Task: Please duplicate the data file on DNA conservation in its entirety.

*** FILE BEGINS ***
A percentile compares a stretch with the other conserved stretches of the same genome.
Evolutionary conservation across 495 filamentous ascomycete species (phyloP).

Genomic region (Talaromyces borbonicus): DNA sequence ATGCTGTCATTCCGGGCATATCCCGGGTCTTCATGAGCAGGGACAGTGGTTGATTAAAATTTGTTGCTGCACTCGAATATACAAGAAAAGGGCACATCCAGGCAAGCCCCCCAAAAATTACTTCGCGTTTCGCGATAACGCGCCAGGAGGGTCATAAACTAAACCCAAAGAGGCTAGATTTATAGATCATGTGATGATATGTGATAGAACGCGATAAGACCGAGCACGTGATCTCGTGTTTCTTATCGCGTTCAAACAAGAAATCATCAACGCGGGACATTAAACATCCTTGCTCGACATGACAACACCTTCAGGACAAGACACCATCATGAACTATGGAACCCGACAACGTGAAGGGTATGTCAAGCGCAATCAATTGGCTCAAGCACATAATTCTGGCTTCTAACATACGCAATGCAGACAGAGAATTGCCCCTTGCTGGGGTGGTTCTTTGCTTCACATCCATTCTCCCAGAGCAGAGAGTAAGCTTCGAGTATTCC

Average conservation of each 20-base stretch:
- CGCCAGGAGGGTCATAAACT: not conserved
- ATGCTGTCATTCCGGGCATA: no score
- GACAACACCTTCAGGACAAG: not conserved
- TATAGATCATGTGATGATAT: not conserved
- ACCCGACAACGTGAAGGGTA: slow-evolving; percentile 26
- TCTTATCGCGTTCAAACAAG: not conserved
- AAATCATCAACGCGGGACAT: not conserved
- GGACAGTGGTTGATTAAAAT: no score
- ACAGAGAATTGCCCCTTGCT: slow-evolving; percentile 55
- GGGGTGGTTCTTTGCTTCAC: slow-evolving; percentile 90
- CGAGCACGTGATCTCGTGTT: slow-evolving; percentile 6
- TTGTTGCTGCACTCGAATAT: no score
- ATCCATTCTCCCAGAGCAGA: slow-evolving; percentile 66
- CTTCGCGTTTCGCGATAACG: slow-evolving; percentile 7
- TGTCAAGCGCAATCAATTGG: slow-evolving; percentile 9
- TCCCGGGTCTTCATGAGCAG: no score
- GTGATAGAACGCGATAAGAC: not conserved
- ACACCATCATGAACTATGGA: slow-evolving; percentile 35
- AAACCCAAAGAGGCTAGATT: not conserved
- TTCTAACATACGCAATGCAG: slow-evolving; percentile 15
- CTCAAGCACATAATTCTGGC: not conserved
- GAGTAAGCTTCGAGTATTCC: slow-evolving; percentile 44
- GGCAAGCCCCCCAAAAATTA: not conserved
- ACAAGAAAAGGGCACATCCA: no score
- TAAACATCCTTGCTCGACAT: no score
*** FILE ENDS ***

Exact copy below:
A percentile compares a stretch with the other conserved stretches of the same genome.
Evolutionary conservation across 495 filamentous ascomycete species (phyloP).

Genomic region (Talaromyces borbonicus): DNA sequence ATGCTGTCATTCCGGGCATATCCCGGGTCTTCATGAGCAGGGACAGTGGTTGATTAAAATTTGTTGCTGCACTCGAATATACAAGAAAAGGGCACATCCAGGCAAGCCCCCCAAAAATTACTTCGCGTTTCGCGATAACGCGCCAGGAGGGTCATAAACTAAACCCAAAGAGGCTAGATTTATAGATCATGTGATGATATGTGATAGAACGCGATAAGACCGAGCACGTGATCTCGTGTTTCTTATCGCGTTCAAACAAGAAATCATCAACGCGGGACATTAAACATCCTTGCTCGACATGACAACACCTTCAGGACAAGACACCATCATGAACTATGGAACCCGACAACGTGAAGGGTATGTCAAGCGCAATCAATTGGCTCAAGCACATAATTCTGGCTTCTAACATACGCAATGCAGACAGAGAATTGCCCCTTGCTGGGGTGGTTCTTTGCTTCACATCCATTCTCCCAGAGCAGAGAGTAAGCTTCGAGTATTCC

Average conservation of each 20-base stretch:
- CGCCAGGAGGGTCATAAACT: not conserved
- ATGCTGTCATTCCGGGCATA: no score
- GACAACACCTTCAGGACAAG: not conserved
- TATAGATCATGTGATGATAT: not conserved
- ACCCGACAACGTGAAGGGTA: slow-evolving; percentile 26
- TCTTATCGCGTTCAAACAAG: not conserved
- AAATCATCAACGCGGGACAT: not conserved
- GGACAGTGGTTGATTAAAAT: no score
- ACAGAGAATTGCCCCTTGCT: slow-evolving; percentile 55
- GGGGTGGTTCTTTGCTTCAC: slow-evolving; percentile 90
- CGAGCACGTGATCTCGTGTT: slow-evolving; percentile 6
- TTGTTGCTGCACTCGAATAT: no score
- ATCCATTCTCCCAGAGCAGA: slow-evolving; percentile 66
- CTTCGCGTTTCGCGATAACG: slow-evolving; percentile 7
- TGTCAAGCGCAATCAATTGG: slow-evolving; percentile 9
- TCCCGGGTCTTCATGAGCAG: no score
- GTGATAGAACGCGATAAGAC: not conserved
- ACACCATCATGAACTATGGA: slow-evolving; percentile 35
- AAACCCAAAGAGGCTAGATT: not conserved
- TTCTAACATACGCAATGCAG: slow-evolving; percentile 15
- CTCAAGCACATAATTCTGGC: not conserved
- GAGTAAGCTTCGAGTATTCC: slow-evolving; percentile 44
- GGCAAGCCCCCCAAAAATTA: not conserved
- ACAAGAAAAGGGCACATCCA: no score
- TAAACATCCTTGCTCGACAT: no score